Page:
Hitler’s Nude Painting Of His Niece Is Up For Auction At Nuremberg
Prepare to be repelled: Hitler’s nude portrait of his own niece, Geli Raubel, might potentially fetch hundreds of thousands of dollars at auction.
The work is going up for sale this Saturday at Auktionhaus Weidler in Nuremberg, one of 31 paintings and drawings attributed to the dictator available to the highest bidder, Fox News reports. It won’t be the first time Weidler has put Hitler’s work on the block.
In 2014 the auction house sold a watercolor signed A. Hitler along with a letter signed by Albert Bormann, the younger brother of Hitler’s personal secretary Martin Bormann, for $161,000, Newsweek reports. In 2015, a lot of 14 of the future Führer’s paintings went for around $450,000.
“Many of the buyers come from Arab countries and Iran, where anti-Semitism is high, and that may motivate purchases,” Stefan Koldehoff, cultural editor of German public radio, Deutschlandfunk, told Fox News.
The artwork is probably not sought after for its artistic merit. Hitler may be the world’s most famous art school reject, having been denied admission to the Vienna Academy of Fine Arts twice. He nonetheless pursued his painting as a penniless landscape artist in Vienna before the onset of World War I.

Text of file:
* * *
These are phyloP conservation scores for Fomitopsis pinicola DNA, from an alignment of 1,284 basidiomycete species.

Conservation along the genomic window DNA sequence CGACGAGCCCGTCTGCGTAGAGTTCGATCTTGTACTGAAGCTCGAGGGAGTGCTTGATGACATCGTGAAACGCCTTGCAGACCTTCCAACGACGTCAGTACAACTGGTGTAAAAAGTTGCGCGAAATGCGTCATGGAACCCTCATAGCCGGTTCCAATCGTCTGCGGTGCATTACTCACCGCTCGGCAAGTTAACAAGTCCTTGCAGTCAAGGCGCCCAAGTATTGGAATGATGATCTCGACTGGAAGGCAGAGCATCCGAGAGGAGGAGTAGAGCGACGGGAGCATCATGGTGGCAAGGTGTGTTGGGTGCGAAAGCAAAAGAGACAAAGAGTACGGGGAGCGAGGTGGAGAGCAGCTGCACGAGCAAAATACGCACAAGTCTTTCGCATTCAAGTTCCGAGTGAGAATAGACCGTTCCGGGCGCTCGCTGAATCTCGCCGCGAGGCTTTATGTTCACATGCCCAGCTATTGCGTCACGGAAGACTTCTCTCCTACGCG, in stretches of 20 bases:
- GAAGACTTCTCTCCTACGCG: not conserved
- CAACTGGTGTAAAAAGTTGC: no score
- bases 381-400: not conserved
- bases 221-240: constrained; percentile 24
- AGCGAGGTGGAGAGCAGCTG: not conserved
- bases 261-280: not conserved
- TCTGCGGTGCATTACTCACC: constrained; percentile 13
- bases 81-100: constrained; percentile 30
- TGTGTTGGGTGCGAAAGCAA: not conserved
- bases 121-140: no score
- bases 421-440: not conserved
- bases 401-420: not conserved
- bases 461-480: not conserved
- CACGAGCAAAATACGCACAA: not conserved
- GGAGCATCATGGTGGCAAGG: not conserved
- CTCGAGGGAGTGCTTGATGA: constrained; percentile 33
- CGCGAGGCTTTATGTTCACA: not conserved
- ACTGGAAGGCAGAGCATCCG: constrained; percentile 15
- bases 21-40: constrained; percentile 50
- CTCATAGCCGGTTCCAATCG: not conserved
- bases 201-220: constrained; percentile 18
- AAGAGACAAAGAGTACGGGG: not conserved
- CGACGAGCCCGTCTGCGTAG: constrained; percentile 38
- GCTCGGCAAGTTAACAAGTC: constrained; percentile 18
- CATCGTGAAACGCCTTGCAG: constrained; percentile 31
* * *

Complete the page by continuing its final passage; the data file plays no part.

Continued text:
The international market for Hitler’s work is considerable and includes collectors in China and Russia. Because of the demand, forgeries are not uncommon. Some experts estimate 95% of Hitler paintings on the market are inauthentic, Fox News reports. Just last month police raided the Kloss auction house in Berlin, confiscating three paintings believed to have forged authentication certificates.
Koldehoff told Fox News that because of the doubtful provenance surrounding much of this artwork many auction houses list it under “probably by Adolf Hitler.”
But the 31 pieces up for grabs at Auktionhaus Weidler have gone through authentication. Fox reports the house’s auctioneer Kerstin Weidler told Germany’s public international broadcaster Deutsche Welle. “We do lighting tests, and we selected them because we believe they are by Hitler.”
PJ Grisar is the Forward’s culture intern. He can be reached at [email protected]